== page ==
I’ve written you a column of books that I hope will help you feel your way through the month as you dream of blossoms and sun, springtime and fun. Enjoy these 33 feminist February releases!
I have spent the last few months scouring catalogs and websites, receiving hundreds of books and even more emails from authors, publicists and publishers, reading your book Tweets and DMs, all to find out what books are coming out in 2023 that I think you, my exceptional, inquisitive and discerning Ms readers, will want to hear about.
Here’s your TBR (to be read) for the year. Enjoy!
In the midst of troubling Taliban action, my dear friend Shabana Basij-Rasikh—the co-founder and president of the country’s first and only girls’ boarding school—keeps me updated about her mission to educate Afghan girls in middle and high school.
“Educated girls become educated women who change the world. And maybe even save it.”
The U.S. ranks as the 19th most dangerous country for women, 11th in maternal mortality, 30th in closing the gender pay gap, 75th in women’s political representation, and painfully lacks paid family leave and equal access to healthcare. But Ms. has always understood: Feminist movements around the world hold answers to some of the U.S.’s most intractable problems. Ms. Global is taking note of feminists worldwide.
This month: Activists, students and professors protest the Taliban’s ban on female university students; Mexico’s Supreme Court and the country of Peru both get their first female president; a revised curriculum in South Korea removes reference to LGBTQ communities and “gender equality”; Brazilian women fight to end fatphobia; and more.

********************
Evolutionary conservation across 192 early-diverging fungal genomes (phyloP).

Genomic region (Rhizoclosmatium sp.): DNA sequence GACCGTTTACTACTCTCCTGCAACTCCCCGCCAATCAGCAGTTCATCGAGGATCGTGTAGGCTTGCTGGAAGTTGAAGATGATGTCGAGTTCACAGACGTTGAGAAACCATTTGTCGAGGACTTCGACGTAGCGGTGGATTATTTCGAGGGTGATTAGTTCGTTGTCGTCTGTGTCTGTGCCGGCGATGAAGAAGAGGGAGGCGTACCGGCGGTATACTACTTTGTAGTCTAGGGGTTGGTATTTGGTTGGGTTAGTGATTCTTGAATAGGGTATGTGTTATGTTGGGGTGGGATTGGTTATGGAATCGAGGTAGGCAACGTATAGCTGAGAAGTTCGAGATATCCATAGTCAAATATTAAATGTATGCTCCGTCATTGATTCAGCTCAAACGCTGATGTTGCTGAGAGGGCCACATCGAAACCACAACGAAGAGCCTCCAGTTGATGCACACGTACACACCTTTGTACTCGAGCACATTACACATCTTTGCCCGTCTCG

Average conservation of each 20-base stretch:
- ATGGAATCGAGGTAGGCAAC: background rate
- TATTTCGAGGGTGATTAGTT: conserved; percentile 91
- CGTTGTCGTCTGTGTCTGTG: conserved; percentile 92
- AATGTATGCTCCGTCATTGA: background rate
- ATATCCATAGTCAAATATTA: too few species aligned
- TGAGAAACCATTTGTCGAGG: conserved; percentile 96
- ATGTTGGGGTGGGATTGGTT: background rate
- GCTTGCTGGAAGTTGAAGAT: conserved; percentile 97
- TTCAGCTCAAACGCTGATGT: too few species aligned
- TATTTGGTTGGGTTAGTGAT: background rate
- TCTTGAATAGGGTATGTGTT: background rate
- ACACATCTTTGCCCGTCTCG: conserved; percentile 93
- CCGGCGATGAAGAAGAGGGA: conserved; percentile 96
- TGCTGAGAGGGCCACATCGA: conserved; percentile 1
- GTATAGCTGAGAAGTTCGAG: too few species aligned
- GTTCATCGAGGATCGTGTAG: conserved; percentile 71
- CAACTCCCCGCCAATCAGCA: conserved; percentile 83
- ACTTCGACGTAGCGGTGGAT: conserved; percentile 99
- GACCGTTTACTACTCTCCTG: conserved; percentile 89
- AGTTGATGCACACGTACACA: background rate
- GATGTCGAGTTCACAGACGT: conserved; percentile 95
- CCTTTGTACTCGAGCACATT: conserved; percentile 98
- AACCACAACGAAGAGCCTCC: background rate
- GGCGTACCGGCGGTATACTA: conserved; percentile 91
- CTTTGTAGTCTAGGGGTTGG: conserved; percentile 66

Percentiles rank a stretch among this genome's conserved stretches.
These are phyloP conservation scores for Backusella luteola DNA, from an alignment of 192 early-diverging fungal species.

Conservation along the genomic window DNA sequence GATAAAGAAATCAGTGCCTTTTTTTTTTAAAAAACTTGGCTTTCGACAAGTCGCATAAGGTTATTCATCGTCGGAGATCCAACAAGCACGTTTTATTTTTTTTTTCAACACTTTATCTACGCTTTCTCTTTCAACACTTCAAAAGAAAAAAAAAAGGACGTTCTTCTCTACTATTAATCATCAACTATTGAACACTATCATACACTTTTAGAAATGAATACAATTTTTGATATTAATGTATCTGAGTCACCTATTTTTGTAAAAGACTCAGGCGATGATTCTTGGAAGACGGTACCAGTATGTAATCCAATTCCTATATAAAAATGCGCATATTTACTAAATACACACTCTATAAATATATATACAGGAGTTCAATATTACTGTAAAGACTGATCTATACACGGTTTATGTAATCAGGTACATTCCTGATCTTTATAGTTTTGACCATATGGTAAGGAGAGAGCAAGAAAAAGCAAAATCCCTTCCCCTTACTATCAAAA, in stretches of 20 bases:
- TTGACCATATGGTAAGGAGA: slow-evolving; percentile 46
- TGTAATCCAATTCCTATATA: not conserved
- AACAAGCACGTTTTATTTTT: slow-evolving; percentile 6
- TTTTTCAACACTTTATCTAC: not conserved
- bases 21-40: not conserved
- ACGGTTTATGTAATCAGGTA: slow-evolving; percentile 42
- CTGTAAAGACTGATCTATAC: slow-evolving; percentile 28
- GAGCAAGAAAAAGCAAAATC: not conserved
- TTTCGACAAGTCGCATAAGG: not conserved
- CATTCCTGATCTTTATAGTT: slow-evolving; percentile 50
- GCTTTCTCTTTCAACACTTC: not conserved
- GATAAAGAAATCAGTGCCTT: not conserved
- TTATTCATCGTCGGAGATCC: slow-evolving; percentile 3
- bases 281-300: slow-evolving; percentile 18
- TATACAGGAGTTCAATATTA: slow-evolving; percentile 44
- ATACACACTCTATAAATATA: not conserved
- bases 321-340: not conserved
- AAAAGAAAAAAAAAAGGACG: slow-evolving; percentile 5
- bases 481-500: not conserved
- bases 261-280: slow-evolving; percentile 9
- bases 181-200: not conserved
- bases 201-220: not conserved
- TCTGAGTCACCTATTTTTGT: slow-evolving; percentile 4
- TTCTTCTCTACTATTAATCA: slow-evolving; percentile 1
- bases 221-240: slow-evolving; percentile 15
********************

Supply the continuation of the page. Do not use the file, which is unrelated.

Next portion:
Now is the time for President Biden to act—to do everything in this administration’s power in increase access to abortion at home and abroad. That starts today with the President Bidens’s 2024 budget being free of all abortion funding and coverage restrictions, including the Hyde, Helms and Weldon Amendments.
Each month, I provide Ms. readers with a list of new books being published by writers from historically excluded groups. Here’s to a new year and, hopefully, a better one for us all. I wish you a year of peace, collectivity, good health, bountiful joy and, of course, fantastic reading! You can start with these 33 titles that I am most excited about this month.
Each month, we provide Ms. readers with a list of new books being published by writers from historically excluded groups. And each year, we review our monthly Reads for the Rest of Us lists and choose our favorite books of the year.
You’ve read the other “Best of” lists—now read the other one. You know, for the rest of us. Here they are, my top 40+ feminist books, in alphabetical order.
Each month, we provide Ms. readers with a list of new books being published by writers from historically excluded groups.
I want to do my part in the disruption of the “norm” in the book world for far too long—white, cis, heterosexual, male—and to amplify indie publishers and amazing works by writers who are women, Black, Indigenous, Latinx, APIA/AAPI, international, queer, trans, nonbinary, disabled, fat, immigrant, Muslim, neurodivergent, sex-positive or of other historically marginalized identities. You know … the rest of us.
World population is projected to cross 8 billion on Nov. 15, 2022. We must take the opportunity to discuss the undeniable consequences of rapid population growth, while maintaining a dedication to human rights and bodily autonomy.
The worldwide population passing 8 billion is an opportunity to finish the work of upholding rights and reproductive autonomy for women and girls, and reduce the stresses higher growth would place on our climate, environment, health, food, water and security.